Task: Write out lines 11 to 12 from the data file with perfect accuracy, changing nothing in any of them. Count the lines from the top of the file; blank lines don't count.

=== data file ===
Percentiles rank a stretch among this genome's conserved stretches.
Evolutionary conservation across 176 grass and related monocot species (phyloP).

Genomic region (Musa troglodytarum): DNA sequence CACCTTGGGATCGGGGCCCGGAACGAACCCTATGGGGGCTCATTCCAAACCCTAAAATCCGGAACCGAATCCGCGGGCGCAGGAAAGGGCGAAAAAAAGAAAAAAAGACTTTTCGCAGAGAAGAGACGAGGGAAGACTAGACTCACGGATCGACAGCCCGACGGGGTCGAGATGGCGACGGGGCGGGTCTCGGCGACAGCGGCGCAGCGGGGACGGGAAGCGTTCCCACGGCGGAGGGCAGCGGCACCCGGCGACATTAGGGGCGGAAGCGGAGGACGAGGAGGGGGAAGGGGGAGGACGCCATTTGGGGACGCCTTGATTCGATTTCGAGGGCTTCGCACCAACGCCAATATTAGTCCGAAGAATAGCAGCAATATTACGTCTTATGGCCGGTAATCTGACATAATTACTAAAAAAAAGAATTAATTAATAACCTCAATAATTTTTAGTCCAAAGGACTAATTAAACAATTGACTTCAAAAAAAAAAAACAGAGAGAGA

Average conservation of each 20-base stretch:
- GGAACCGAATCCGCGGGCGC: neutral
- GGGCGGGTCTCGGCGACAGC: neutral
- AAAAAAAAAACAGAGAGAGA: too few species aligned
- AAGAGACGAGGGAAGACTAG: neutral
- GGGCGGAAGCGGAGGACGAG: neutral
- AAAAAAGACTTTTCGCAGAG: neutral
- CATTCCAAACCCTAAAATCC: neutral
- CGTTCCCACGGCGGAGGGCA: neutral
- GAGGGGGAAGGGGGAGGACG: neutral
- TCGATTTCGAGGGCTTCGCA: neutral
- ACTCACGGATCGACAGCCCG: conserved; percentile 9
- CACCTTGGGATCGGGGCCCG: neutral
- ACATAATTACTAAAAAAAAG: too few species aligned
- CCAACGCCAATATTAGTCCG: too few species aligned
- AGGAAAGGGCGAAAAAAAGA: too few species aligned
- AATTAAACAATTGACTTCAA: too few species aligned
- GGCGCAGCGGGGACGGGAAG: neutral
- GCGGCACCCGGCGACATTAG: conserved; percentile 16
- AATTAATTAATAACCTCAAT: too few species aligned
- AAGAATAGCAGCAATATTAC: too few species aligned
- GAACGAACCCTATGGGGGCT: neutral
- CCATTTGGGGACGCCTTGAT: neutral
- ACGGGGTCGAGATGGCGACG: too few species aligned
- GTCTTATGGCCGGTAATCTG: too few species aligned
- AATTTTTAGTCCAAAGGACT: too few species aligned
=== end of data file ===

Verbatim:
- CATTCCAAACCCTAAAATCC: neutral
- CGTTCCCACGGCGGAGGGCA: neutral